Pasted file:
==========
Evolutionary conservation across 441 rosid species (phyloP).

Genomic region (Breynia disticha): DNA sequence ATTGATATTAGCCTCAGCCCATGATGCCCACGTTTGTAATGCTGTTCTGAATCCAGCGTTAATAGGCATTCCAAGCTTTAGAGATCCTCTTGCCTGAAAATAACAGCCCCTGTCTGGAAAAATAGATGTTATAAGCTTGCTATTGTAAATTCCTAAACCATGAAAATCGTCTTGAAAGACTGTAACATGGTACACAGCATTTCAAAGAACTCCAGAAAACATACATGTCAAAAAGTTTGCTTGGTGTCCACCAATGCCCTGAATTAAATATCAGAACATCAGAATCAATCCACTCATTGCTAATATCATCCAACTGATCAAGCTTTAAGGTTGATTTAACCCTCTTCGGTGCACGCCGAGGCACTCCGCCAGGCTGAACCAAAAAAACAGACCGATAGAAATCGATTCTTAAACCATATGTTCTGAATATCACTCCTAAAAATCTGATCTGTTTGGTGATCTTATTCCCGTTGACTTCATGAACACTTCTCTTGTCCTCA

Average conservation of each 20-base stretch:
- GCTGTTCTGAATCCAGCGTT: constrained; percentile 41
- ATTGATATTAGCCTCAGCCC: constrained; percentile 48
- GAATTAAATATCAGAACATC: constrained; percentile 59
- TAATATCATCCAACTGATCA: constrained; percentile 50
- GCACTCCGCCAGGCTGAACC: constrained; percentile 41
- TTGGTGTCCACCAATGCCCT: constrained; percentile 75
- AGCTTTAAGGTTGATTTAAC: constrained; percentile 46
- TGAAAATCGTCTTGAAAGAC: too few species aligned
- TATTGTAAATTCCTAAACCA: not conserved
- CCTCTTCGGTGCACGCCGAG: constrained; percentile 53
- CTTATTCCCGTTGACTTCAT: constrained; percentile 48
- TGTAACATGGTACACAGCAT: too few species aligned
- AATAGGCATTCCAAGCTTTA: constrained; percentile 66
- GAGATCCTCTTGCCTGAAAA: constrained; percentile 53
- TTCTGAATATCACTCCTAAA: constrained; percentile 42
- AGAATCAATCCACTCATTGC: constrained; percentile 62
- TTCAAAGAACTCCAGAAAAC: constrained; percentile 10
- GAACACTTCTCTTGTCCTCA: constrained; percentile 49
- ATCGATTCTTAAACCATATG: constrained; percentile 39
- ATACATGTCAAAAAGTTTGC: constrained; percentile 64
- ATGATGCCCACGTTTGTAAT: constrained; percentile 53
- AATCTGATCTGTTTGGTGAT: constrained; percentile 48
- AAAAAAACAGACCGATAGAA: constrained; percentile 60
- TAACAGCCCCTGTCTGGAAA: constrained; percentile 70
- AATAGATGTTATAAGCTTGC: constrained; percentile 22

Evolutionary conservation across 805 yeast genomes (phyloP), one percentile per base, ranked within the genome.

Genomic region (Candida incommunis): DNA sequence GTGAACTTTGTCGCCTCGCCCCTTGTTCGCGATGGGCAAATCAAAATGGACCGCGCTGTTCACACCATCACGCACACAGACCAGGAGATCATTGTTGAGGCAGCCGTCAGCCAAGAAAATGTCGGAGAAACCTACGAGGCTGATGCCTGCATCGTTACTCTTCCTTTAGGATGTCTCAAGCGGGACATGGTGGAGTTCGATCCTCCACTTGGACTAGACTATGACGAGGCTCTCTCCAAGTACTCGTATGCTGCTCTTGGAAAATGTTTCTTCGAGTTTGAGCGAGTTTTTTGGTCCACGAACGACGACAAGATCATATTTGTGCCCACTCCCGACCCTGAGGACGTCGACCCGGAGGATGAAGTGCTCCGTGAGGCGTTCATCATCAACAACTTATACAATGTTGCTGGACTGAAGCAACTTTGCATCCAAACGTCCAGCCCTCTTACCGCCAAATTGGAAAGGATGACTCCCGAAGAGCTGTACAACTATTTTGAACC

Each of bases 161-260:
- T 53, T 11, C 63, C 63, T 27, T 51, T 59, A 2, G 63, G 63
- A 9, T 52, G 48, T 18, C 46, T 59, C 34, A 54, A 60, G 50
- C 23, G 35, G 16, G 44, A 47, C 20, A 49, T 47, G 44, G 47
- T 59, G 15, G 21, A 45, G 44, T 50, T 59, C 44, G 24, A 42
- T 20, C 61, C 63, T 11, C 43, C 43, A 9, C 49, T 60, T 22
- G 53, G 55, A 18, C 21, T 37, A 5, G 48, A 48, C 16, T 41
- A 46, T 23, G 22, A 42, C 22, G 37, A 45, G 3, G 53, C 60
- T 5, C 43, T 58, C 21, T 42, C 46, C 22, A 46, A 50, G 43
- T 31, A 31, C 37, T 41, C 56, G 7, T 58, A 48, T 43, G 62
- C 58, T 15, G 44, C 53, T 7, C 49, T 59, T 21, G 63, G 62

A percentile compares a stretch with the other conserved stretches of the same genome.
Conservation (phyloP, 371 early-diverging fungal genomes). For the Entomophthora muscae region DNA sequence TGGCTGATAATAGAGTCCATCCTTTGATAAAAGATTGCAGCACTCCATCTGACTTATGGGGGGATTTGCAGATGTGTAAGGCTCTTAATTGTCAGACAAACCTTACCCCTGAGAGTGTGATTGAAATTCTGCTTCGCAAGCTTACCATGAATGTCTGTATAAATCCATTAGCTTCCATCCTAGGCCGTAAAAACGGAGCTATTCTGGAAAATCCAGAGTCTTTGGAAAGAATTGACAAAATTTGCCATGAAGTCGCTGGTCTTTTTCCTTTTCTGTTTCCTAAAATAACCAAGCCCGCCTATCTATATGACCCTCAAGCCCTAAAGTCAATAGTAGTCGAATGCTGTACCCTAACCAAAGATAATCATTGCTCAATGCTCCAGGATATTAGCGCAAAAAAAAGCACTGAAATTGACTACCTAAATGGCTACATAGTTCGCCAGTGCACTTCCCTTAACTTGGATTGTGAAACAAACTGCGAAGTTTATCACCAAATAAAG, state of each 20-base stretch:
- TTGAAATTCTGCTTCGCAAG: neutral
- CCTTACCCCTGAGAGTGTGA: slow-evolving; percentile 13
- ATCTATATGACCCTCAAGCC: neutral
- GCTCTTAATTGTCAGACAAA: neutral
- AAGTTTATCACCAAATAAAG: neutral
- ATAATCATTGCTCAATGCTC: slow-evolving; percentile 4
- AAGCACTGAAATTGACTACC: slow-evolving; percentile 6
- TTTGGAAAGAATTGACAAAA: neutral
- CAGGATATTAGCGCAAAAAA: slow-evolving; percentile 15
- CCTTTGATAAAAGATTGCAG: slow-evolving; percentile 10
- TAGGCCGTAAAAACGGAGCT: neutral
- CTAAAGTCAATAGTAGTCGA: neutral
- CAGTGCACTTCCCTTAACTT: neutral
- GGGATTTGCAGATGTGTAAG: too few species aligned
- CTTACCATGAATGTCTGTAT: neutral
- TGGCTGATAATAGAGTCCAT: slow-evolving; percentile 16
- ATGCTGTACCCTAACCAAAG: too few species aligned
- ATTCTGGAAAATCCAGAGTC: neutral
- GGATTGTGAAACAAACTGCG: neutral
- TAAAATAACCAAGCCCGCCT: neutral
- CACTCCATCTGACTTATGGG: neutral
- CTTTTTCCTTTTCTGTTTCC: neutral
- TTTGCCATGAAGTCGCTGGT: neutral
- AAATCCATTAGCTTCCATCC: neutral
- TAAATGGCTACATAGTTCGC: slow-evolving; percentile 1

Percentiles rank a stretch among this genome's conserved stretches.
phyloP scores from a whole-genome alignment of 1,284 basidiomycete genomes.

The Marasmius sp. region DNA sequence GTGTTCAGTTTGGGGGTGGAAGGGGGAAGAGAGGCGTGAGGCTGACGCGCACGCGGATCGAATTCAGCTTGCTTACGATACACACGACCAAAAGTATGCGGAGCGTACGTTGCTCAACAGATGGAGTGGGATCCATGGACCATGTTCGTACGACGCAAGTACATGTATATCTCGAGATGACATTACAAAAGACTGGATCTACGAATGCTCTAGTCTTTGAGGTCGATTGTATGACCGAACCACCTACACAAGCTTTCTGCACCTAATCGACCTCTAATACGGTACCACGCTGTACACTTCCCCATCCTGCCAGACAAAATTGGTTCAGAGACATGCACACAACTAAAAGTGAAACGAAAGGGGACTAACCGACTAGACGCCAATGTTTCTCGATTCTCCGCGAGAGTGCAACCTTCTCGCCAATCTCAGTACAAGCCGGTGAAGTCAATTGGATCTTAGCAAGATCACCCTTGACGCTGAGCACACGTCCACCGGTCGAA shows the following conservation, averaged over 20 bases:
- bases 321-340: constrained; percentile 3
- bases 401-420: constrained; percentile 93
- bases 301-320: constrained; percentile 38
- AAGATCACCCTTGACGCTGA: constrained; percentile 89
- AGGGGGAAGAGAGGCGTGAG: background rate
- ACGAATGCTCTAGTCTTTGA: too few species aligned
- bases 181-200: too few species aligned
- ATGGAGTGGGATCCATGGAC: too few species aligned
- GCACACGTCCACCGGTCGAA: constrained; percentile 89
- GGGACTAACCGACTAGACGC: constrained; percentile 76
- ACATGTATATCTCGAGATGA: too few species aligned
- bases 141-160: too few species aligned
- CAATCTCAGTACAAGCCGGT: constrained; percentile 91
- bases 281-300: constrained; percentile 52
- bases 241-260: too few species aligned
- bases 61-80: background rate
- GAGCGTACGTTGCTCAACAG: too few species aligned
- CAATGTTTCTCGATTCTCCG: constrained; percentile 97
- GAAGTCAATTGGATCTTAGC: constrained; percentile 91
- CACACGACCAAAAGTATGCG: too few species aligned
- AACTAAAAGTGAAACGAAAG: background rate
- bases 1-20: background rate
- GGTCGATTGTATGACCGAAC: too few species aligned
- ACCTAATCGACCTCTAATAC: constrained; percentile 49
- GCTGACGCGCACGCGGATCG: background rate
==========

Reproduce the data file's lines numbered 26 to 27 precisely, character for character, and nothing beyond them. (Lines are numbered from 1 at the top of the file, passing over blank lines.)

- AAAAAAACAGACCGATAGAA: constrained; percentile 60
- TAACAGCCCCTGTCTGGAAA: constrained; percentile 70